Tuesday, October 13, 2009

Review: Sisters of Your Sunshine Vapor

That the epic, atmospheric middle-piece to this album is called “Spaceman Blues” is strongly indicative of it's sustained vibe...

This is the second full length release from Detroit/Ypsi trio formerly known as Sik-Sik Nation, but the debut (and, aptly self-titled) for their new incarnation, Sisters of Your Sunshine Vapor. After a handful of shows with fellow psychedelic bands from New York and Cleveland, (as well as still drawing from influences such as the Black Angels and Warlocks), the trio: singer/guitarist Sean Morrow, bassist Eric Oppitz and drummer Rick Sawoscinski seemed to have reached, as a band, an evolved sense of themselves – and this album is the recorded effort to hone that vision – self-produced in their own recently-established studio in Ypsilanti.
The guitars soar and scream, leaving gurgled effervescent echoes across the starry sky (“Doom”) the bass finds a groove, striking and angular, strutting and stomping (“Slow Suicide”) and the drums get tightened and punchier, trouncing along with ominous marches (“Lord Is My Gun”) into freewheeling, shakeable territory (“Victims of Momentum”).

I find myself unable to avoid harping on that evocative title, “Spaceman Blues”...This album is so dizzying with its howling guitars—and howling vocals (“Momentum”), and it captures that stretched and blown apart haunted aura of banshee tones and head-swimming echoes (“Lord is my Gun”) like some brooding broad shouldered ghost might check you through a plate-glass window. In essence, it covers that druggy, strung out vibe of space rock – but it is constantly pushed and spun by the inescapable groove, locked in by the bass and drums – following a much more R&B and brooding scorched blues take, than their previous material.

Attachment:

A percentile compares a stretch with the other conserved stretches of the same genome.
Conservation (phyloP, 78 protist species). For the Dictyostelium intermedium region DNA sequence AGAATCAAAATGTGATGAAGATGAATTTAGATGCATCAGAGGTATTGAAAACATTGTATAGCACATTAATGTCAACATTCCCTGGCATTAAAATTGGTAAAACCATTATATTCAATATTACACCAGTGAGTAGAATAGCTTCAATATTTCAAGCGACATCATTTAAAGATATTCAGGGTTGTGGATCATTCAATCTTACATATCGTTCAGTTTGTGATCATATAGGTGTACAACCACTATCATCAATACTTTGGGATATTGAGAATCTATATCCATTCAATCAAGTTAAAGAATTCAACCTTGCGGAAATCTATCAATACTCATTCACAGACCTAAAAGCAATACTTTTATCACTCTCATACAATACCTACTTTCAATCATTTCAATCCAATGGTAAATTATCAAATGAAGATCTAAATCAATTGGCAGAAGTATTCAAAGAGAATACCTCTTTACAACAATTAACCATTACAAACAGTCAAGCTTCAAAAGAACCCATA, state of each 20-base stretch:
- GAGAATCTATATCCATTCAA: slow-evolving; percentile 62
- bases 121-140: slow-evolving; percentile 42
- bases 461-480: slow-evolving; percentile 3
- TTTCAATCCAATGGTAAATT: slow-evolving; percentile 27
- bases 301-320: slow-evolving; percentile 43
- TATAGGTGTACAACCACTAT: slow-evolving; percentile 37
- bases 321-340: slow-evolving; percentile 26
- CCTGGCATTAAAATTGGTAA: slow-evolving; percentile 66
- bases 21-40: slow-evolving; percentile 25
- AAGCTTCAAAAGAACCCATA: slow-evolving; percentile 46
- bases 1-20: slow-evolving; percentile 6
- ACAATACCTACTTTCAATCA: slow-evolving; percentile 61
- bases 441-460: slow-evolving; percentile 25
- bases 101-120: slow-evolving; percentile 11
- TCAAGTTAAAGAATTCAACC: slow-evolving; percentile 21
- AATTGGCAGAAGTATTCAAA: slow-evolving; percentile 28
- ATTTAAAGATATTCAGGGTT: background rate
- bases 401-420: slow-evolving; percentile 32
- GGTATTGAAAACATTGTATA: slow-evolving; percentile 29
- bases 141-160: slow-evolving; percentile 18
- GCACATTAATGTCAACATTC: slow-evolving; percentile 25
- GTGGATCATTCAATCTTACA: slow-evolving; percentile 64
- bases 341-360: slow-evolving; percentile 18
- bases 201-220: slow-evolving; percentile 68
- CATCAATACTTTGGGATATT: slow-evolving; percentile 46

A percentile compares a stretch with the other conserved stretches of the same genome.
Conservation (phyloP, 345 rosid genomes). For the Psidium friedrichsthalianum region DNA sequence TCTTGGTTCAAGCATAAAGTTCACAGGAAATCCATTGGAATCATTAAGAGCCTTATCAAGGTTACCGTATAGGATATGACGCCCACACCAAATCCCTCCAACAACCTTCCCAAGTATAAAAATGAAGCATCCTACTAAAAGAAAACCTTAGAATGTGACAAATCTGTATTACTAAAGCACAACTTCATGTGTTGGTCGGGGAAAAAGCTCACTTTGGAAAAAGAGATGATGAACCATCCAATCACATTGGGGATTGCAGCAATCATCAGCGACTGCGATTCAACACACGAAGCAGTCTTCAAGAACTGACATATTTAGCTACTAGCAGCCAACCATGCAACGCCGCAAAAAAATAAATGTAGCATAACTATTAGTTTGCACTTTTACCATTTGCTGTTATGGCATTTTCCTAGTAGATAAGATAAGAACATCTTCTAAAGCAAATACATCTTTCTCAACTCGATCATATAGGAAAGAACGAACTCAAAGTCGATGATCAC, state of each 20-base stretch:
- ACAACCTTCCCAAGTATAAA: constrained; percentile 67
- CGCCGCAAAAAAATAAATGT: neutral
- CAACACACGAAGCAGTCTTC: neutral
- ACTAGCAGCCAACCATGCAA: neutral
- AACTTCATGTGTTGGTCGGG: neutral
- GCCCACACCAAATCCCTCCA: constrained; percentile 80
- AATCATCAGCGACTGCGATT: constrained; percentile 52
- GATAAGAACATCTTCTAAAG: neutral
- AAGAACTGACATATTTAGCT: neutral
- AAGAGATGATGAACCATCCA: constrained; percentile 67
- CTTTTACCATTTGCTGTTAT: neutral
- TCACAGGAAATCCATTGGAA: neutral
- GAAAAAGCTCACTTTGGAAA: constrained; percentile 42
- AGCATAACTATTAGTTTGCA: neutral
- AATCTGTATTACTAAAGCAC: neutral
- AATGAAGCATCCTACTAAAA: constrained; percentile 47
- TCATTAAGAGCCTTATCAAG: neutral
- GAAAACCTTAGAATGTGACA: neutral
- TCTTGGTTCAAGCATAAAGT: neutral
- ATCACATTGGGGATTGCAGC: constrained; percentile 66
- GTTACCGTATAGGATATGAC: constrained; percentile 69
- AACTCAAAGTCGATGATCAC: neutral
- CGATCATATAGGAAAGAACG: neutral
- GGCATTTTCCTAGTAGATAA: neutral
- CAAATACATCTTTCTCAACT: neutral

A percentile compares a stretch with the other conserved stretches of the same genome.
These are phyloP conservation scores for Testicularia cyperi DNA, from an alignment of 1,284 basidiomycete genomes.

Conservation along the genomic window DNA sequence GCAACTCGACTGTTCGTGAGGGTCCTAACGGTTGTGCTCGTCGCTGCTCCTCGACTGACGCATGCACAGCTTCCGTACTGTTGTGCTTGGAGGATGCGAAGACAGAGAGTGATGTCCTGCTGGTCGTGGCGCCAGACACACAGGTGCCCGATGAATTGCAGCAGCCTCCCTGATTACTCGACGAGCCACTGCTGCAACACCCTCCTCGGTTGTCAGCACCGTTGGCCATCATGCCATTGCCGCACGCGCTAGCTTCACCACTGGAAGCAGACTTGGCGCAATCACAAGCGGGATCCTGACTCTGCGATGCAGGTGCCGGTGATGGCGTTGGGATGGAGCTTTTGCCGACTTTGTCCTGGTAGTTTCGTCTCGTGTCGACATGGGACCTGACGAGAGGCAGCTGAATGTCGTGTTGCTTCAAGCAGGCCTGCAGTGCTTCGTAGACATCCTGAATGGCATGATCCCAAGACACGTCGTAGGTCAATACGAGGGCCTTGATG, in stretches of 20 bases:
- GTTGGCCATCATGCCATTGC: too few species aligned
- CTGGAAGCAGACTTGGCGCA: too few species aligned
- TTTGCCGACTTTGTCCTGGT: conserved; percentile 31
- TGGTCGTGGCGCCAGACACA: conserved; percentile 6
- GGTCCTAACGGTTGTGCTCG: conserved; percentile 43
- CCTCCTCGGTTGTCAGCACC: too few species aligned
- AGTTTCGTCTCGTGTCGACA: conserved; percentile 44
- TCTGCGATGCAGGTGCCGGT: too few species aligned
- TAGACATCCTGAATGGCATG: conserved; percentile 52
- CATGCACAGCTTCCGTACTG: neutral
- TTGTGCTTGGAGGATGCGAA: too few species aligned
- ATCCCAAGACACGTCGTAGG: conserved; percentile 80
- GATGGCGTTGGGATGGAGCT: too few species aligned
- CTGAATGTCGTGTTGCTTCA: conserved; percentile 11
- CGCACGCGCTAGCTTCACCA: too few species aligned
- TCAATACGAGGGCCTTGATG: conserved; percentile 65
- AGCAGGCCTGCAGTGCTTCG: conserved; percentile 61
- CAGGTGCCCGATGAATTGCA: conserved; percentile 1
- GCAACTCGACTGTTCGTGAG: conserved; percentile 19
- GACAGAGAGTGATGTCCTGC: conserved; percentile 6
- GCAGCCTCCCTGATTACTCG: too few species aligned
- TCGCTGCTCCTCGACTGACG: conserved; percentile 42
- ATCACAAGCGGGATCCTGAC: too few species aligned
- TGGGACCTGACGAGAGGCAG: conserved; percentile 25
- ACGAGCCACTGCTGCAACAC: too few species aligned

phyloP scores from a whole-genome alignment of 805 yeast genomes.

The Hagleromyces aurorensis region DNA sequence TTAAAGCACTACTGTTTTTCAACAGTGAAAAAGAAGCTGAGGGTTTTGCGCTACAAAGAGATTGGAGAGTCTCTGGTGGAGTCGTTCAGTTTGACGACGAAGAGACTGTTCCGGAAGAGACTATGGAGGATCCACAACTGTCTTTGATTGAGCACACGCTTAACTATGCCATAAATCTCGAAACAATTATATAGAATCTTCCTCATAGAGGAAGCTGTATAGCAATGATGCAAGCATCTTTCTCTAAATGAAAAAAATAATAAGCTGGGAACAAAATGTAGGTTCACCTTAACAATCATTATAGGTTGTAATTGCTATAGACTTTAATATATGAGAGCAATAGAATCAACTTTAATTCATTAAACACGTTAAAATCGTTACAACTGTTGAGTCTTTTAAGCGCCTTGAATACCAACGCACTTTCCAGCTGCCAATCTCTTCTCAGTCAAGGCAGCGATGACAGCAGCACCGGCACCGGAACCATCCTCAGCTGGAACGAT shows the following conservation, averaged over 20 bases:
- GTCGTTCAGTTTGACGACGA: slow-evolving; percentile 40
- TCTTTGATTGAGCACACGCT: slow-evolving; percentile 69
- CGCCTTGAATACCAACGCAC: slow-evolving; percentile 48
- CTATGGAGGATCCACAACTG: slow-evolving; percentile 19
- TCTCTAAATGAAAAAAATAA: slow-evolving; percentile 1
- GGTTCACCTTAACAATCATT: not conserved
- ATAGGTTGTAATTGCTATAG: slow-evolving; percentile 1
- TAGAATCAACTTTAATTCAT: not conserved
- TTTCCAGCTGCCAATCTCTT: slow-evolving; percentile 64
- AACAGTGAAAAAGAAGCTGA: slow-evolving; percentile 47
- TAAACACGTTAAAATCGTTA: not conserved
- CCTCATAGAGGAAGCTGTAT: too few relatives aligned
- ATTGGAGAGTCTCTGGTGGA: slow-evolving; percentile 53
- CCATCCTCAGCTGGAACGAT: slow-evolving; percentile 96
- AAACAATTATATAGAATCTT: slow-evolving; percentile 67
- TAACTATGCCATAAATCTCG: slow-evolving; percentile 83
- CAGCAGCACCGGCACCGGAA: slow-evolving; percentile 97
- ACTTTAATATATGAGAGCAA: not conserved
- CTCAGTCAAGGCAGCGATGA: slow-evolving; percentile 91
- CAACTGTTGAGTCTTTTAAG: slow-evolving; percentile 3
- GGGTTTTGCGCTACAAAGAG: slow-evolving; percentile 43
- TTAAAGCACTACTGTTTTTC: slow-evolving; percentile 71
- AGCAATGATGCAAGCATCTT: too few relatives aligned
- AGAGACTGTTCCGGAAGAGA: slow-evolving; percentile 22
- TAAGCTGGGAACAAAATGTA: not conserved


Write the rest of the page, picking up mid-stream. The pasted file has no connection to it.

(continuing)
Towards the middle of the album, “All Your Lover” picks its way in on a honky tonk guitar only to be quickly fucked with, looped and played in reverse before cascading down upon the driving beat. It seems there’s hardly any corner or texture of this album that hasn’t been twinged or tweaked or hazed or fuzzed, buzzed, blown or tightened.

All these austere vocal incantations, disorienting guitar roars, and wanderlust-inducing rhythms that relentlessly drive and push – makes it feel post-apocalyptic, but in a more cerebral, dream-like manner, something similar to the way A Place To Bury Strangers debut felt – Not so much foreboding, but cathartic, not repellently ominous, but, something close to ethereal - inter-dimensional in that space rock way – yet spackled by the dirt and grime of the physical plain – thus the humanism of blues and the wild way of traditional rock n roll. In terms of a psychedelic rock record – this will sound like a band that’s done it’s homework – for the love of loud, bellowing, pedal-pushed guitars, it’s marvelous in the psychedelic ideal.

Release Show - 10 / 17 - Majestic Cafe

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